This established late night host doesn’t always play by the rules. In fact, he often takes shots at both conservative AND liberals, not to mention other agenda-driven groups. And, as you can expect, sometimes his loose lips get him in trouble. Case in point: the June 2017 incident where he casually used the n-word in comedic conversation with Nebraska Senator Ben Sasse. Many people slammed Maher: some chalked up his usage of the loaded word to simple poor taste; some said he was using it as a racial slur, and some surmised that Maher would never understand the word’s significance. Malicious intent or not, this experienced comedian ended up apologizing for his actions.

#3: Gilbert Gottfried’s 9/11 Joke

Right after the September 11th attacks, jokes referencing the tragedy were basically not acceptable in day-to-day conversation. Of course, many comics embrace sadness to make people laugh. But Gilbert Gottfried surprised everybody when he used 9/11 to set up a joke at the Friar’s Club Roast of Hugh Hefner, just three weeks after thousands of people lost their lives. Basically, he explained that he couldn’t get a direct flight to New York because “they said they have to stop at the Empire State Building first.” The joke offended many for obvious reasons, with one audience member yelling “too soon!” 9/11 jokes are a bit less taboo today, but in 2001 comedians needed to tread lightly.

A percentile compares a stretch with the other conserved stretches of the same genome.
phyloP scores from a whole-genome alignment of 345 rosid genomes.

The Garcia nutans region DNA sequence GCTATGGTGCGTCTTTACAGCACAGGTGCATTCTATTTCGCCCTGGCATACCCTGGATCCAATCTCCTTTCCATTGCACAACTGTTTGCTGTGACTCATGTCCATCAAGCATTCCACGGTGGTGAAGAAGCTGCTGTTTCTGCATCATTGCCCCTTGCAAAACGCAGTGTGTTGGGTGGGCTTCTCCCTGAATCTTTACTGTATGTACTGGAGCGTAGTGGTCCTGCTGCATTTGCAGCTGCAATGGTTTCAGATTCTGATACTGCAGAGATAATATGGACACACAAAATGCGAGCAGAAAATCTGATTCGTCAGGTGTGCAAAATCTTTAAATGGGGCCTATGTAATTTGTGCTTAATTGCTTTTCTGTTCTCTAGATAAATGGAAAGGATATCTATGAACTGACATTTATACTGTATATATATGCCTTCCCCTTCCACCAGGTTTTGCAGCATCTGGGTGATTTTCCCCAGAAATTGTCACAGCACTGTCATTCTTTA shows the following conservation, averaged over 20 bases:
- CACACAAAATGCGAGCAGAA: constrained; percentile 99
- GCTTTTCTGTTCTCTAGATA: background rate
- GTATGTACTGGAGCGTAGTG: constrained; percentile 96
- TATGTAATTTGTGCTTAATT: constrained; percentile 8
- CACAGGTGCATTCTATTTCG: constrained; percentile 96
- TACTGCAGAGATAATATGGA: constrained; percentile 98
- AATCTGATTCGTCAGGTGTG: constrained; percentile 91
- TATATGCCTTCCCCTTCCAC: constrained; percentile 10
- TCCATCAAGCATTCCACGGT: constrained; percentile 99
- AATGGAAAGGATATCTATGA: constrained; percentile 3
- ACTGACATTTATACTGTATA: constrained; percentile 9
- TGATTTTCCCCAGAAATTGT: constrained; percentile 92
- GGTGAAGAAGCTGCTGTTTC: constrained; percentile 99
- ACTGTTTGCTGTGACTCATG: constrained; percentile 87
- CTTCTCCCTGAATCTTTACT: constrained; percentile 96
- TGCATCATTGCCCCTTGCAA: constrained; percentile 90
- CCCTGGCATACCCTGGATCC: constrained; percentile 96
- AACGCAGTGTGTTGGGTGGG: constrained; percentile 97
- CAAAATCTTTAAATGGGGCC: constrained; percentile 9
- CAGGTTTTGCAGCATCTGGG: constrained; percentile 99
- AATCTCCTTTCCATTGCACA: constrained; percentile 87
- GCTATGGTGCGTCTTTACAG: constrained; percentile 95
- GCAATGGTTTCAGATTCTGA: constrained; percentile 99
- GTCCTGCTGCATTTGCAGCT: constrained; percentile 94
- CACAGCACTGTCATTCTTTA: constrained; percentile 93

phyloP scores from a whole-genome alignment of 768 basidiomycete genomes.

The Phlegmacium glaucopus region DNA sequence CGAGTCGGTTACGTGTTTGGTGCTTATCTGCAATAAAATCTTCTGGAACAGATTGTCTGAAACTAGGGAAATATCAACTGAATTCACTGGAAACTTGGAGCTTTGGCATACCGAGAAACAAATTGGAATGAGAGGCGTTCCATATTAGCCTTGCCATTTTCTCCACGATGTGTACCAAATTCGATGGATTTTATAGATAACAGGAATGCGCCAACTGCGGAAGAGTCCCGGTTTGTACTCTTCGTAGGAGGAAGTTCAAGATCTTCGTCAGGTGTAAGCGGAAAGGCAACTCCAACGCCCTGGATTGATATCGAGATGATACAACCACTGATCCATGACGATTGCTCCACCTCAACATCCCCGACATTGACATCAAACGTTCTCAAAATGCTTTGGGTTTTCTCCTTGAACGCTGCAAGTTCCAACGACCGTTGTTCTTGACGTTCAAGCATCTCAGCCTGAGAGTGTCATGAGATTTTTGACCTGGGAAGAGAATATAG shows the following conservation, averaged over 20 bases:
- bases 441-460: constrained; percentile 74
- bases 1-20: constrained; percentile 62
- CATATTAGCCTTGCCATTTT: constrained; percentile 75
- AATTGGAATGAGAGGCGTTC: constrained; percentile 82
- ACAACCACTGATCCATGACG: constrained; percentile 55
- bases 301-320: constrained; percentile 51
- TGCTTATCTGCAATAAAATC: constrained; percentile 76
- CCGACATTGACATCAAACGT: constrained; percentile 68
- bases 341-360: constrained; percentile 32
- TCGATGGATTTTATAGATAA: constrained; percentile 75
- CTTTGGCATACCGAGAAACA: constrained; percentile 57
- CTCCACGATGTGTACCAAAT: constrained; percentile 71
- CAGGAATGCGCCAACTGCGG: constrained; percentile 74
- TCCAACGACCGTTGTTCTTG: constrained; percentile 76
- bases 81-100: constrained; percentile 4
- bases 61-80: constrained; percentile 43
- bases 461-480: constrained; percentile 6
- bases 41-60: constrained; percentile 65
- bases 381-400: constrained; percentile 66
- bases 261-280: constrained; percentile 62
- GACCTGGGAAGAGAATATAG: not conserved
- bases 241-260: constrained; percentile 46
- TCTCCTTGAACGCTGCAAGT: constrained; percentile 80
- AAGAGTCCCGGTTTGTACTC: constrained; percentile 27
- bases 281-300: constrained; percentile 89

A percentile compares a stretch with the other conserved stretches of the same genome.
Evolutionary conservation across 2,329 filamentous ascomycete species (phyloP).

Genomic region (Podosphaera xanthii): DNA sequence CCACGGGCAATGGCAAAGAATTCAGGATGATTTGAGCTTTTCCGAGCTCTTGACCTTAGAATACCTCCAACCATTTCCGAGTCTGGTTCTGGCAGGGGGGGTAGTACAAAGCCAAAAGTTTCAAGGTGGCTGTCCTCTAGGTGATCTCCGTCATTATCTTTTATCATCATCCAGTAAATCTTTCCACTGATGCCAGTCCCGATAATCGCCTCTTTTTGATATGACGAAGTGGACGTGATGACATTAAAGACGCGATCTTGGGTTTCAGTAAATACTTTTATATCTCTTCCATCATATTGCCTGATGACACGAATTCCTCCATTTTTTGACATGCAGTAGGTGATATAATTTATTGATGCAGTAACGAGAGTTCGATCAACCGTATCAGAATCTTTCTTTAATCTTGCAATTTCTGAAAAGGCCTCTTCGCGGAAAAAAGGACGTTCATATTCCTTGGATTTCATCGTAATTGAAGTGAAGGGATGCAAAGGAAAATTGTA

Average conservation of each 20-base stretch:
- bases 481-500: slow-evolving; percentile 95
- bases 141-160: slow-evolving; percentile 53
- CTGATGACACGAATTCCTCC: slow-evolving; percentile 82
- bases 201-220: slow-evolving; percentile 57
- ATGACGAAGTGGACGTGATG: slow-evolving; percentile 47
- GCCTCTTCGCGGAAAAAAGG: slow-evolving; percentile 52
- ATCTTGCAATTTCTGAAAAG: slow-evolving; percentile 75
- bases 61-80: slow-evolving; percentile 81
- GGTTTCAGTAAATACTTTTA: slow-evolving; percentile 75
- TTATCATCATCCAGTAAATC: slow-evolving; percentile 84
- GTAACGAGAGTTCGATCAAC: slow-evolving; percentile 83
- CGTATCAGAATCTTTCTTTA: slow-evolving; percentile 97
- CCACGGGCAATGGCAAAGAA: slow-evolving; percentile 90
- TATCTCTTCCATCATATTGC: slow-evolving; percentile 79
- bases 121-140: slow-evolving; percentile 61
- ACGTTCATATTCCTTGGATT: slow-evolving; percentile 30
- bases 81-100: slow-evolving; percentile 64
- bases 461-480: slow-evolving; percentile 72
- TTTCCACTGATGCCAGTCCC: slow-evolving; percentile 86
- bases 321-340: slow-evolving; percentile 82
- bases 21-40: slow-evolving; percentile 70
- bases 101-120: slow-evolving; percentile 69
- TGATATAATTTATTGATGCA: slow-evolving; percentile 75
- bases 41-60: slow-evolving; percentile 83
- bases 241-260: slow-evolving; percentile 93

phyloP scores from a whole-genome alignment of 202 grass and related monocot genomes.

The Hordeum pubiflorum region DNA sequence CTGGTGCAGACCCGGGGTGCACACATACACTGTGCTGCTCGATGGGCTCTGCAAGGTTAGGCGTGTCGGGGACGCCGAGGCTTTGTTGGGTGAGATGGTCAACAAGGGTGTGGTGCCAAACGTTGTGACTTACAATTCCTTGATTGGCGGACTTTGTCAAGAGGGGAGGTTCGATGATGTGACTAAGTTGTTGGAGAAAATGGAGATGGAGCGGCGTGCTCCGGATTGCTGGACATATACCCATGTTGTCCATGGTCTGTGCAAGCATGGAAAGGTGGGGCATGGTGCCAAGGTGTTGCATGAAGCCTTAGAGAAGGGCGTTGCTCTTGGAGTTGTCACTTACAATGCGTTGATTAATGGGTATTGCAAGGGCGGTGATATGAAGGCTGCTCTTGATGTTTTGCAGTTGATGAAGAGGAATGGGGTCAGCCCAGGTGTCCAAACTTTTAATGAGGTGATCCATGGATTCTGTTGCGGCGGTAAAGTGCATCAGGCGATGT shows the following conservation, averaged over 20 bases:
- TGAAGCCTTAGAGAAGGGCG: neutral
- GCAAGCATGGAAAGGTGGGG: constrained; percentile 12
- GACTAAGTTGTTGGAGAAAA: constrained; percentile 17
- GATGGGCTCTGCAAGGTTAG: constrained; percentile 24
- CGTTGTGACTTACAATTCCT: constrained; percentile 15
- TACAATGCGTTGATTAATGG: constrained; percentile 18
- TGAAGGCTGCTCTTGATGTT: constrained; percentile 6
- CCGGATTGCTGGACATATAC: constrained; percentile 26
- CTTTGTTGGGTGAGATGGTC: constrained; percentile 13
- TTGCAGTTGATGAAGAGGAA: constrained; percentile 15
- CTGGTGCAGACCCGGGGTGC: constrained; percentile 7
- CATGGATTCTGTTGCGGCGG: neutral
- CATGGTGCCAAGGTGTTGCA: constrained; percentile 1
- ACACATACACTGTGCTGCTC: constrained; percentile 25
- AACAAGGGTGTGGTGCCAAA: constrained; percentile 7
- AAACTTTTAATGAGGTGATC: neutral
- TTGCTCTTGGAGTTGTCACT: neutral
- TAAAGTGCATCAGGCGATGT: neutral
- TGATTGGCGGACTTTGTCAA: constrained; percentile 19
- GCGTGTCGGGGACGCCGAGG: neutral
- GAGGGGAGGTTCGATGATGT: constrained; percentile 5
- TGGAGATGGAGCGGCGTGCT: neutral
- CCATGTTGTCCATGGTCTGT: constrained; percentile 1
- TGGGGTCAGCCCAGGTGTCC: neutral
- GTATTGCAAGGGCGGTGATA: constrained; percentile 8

#2: Daniel Tosh’s Rape Joke

For comedians, live shows and crowd interaction can prompt shocking statements. During a stand-up set in 2012, Tosh chose not only to make a joke about rape, but also to include an audience member in the routine. In this case, there’s no video of the incident, but apparently the audience member in question had heckled Tosh, saying that rape jokes aren’t funny. Tosh responded by saying, “Wouldn’t it be funny if that girl got raped by, like, five guys right now? Like right now?” Some critics saw this less as a joke and more as an invitation, and though some comedians defended him, Mr. Tosh was compelled to apologize.

Before we unveil our top pick, here are a few honorable mentions:
- Lenny Bruce’s Use of the Word “C**ksucker”
- George Carlin’s Seven Words You Can Never Say on Television
- Andy Kaufman & the Old Lady’s Heart Attack

#1: Michael Richards’ Racially Charged Rant

In the ‘90s, this screwball comic was a mainstay on “Seinfeld.” But his career spiraled out of control after a racially charged meltdown in 2006 at the iconic Laugh Factory comedy club in West Hollywood. While comedians often use audience distractions to their advantage, taking the opportunity to heckle hecklers or otherwise mock people, Richards instead unloaded on a group of latecomers with racial slurs. Unfortunately for him, this moment was caught on camera, and – as you can expect – the rant did not sit well with the audience or the media. Richards made an awkward apology, and even spoofed the incident himself, but in the end he withdrew from performing stand-up altogether.